Also these dogs have a natural tendency to pull on the lead in keeping with their traditional role of taking the lead in a hunt. This makes them unsuitable for frail or elderly dog-owners. It is worth noting that the choice of collar or leash is particularly important for this breed. Also be aware that these dogs sometimes drool.
The Bloodhound may also not be entirely suitable for the house-proud. This dog has a natural instinct to chase around, sniff out and uncover objects of all kinds. This means that they can do a lot of damage and cause a lot of mess in any home when they are not closely supervised.
Much like other large Hounds, such as the Irish Wolfhound, these dogs have a very laid back and friendly character. This does not make them the best guard-dogs. But it does make them a good choice for first-time owners who can commit to the exercise requirements. But they do have an impressive vocal range. The Bloodhounds unique combination of baying, howling and barking is almost choral.
These dogs are very trainable. But the high prey-drive can mean that they will sometimes become distracted. Unlike other service dogs, the Bloodhound is takes the lead on any trail. This is reflected in them having quite independent and confident spirits. This means leash training should be a priority to mitigate any pulling as these dogs are large and strong.
Another focus for these dogs will be recall. The Bloodhound will relish the mental stimulus of being allowed off the leash to investigate and track the bouquet of scents around them. But they become so focused on the scents that they are not always reliable in coming back to their owners.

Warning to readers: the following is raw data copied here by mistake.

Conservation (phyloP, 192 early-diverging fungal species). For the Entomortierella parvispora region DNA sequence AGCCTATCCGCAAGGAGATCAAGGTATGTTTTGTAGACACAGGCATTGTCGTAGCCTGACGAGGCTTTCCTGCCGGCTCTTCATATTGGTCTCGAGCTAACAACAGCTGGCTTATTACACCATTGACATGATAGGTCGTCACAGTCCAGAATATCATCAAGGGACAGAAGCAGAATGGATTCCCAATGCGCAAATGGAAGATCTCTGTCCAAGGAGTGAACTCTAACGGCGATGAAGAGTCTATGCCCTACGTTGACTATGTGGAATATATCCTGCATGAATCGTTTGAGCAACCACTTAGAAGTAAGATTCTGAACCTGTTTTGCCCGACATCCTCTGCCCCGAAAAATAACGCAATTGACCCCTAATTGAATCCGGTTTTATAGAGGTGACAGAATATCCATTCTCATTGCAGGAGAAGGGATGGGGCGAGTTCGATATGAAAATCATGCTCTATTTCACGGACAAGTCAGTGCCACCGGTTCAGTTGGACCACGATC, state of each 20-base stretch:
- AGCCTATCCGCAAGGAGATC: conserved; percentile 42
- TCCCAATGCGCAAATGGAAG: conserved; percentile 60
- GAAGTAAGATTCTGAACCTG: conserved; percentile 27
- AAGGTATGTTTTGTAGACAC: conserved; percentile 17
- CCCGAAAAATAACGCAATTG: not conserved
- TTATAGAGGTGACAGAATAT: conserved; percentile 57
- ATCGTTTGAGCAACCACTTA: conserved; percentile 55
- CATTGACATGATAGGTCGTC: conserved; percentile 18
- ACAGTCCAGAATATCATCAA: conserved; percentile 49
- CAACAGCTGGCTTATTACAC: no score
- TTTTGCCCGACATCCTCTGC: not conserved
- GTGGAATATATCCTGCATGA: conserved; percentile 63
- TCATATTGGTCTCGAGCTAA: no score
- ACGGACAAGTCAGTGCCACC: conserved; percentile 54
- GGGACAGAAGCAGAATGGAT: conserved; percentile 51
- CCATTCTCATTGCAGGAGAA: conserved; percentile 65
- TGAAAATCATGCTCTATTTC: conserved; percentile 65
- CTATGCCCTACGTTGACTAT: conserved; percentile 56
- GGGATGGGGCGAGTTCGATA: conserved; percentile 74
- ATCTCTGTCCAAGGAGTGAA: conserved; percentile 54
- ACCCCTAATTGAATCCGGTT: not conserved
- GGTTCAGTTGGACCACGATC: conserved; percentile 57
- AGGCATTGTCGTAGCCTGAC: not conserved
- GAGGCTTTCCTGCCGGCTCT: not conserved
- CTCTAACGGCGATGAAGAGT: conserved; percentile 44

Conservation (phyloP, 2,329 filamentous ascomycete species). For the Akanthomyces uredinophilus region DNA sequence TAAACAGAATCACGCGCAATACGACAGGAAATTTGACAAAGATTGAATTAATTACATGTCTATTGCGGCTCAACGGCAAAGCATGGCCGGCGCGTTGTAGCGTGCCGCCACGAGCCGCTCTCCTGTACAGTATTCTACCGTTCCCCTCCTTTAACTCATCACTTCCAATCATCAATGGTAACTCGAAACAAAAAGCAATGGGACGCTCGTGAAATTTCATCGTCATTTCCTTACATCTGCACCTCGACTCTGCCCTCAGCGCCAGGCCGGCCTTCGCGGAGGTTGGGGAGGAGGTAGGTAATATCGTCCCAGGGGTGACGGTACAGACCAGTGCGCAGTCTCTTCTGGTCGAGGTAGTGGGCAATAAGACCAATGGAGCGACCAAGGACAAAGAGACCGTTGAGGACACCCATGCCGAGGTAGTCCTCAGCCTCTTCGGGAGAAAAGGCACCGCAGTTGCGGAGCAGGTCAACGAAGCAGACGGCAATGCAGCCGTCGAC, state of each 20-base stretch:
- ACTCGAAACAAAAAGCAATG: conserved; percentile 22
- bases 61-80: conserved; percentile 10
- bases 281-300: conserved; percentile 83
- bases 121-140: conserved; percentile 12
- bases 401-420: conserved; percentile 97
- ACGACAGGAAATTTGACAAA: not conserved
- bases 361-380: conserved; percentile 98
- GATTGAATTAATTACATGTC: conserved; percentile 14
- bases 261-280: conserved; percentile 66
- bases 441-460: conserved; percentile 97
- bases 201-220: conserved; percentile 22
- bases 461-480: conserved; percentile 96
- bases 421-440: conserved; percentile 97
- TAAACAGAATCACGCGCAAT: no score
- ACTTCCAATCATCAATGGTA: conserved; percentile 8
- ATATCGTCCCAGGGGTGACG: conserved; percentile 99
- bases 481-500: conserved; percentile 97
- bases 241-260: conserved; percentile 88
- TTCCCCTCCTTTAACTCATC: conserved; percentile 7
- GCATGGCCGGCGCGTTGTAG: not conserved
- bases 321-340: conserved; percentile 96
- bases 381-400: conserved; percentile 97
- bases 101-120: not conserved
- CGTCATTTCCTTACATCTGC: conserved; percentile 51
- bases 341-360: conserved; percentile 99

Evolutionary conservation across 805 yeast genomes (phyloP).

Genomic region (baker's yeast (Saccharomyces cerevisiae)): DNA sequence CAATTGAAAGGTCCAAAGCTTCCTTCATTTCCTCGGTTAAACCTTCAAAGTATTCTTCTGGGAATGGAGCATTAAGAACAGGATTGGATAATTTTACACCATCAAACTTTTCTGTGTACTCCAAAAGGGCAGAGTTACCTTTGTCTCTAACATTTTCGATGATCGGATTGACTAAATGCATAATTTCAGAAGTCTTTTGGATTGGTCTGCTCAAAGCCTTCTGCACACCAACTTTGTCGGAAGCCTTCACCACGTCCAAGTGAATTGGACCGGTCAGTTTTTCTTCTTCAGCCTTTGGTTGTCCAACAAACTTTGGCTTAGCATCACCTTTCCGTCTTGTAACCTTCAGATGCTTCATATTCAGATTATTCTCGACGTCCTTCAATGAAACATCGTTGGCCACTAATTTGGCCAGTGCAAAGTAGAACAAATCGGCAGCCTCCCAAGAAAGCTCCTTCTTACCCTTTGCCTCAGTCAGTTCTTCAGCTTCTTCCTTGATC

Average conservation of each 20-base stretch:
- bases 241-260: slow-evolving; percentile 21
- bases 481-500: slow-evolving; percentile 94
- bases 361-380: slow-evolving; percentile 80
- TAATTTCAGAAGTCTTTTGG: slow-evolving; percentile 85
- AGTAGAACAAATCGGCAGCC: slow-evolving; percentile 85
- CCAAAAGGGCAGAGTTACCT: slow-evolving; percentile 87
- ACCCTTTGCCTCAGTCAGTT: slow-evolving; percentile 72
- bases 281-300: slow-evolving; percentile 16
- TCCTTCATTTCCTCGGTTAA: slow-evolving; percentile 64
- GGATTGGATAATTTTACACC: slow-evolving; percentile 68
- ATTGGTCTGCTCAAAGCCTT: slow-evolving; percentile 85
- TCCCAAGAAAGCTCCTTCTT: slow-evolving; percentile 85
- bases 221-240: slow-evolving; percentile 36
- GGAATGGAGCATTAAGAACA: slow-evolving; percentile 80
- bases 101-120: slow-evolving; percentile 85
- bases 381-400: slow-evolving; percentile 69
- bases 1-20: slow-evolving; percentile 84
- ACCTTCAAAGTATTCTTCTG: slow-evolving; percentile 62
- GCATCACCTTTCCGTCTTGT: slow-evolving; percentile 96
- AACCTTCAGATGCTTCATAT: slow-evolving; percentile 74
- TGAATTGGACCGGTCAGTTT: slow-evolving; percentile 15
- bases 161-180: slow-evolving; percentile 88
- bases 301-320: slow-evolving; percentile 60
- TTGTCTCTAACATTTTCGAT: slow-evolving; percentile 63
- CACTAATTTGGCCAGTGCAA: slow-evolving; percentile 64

But Bloodhounds are very human-oriented and eager to please their owners. The use of positive reinforcement in consistent training is essential. This will result in generally biddable and well-trained dogs.
These dogs love to chew and can be destructive without house-training. This can also happen during the owner’s absence. Training to mitigate separation anxiety training should be prioritized. It is recommended that you provide a Bloodhound with hefty chews and toys. This should keep them occupied and calm.
These large hounds are active and need a good level of exercise. A Bloodhound needs at least 2 hours every day of walks.
A long, narrow head with pendant ears, which curl inwards, and loose, wrinkled skin about the face and neck. The apparent solemnity of expression is further emphasized by the heavy upper lip and deep-set eyes but their expression is unmistakably kind and gentle.
The Bloodhound’s back is straight leading to thick tapering tail on a compact and sturdy body.
The male Bloodhound stands at between 25 to 27 (63-69cm) inches with the female slightly smaller at between 23-25 (58-63cm) inches. The male Bloodhound weighs in at around 90-110 lb (41-50kg) while the female is marginally lighter at between 80-100 lb (36-45kg).
Coat and Grooming
The Bloodhound’s coat is short and low maintenance. They need brushing around 2 to 3 times a week and shed only once or at most twice a year. The grooming needs of this dog are minimal and they require only an occasional brushing.
Lifespan and Health
This breed has a good lifespan for a large dog generally between 10 and 15 years. But, as a bigger breed, they can suffer hip and elbow dysplasia. Owners should try to avoid too many slippery surfaces in the home. This will prevent injury or extra strain on joints. Their hanging or pendant ears are also liable to infection. Regular checking and cleaning is essential.
Bloodhounds are also prone to suffer from bloating. Also entropion, where the eyelids roll inwards, can cause pain and vision-related issues. A dog squinting or repeatedly holding their eyes closed are early signs of this but it is treatable through surgery.
Bloodhound Rescue (UK)